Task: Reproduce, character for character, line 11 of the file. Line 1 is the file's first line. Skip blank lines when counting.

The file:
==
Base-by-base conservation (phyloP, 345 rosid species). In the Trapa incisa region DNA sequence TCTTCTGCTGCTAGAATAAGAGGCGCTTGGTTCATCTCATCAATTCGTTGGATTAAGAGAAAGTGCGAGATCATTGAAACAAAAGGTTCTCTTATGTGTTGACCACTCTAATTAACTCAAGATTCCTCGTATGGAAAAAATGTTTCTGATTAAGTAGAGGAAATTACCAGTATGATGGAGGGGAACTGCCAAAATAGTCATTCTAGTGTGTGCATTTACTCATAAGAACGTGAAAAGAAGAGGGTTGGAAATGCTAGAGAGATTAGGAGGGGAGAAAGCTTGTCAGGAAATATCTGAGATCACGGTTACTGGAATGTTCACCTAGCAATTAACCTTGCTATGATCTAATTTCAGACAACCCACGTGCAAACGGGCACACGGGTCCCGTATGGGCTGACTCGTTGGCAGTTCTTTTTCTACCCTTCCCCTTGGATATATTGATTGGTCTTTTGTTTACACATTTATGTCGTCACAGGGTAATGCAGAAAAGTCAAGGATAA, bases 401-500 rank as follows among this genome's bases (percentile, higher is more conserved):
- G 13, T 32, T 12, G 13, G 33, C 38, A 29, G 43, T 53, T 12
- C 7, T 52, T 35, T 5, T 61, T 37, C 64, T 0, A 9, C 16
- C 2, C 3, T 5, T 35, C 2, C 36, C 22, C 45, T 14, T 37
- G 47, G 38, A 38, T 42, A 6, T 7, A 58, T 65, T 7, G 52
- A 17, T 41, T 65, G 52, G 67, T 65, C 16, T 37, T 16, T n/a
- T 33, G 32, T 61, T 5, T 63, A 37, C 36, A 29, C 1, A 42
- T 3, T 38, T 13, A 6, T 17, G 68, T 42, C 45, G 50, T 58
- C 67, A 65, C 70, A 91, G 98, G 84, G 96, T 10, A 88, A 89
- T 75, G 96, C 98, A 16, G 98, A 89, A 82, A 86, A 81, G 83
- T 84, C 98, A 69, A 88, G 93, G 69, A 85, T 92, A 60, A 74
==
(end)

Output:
- T 84, C 98, A 69, A 88, G 93, G 69, A 85, T 92, A 60, A 74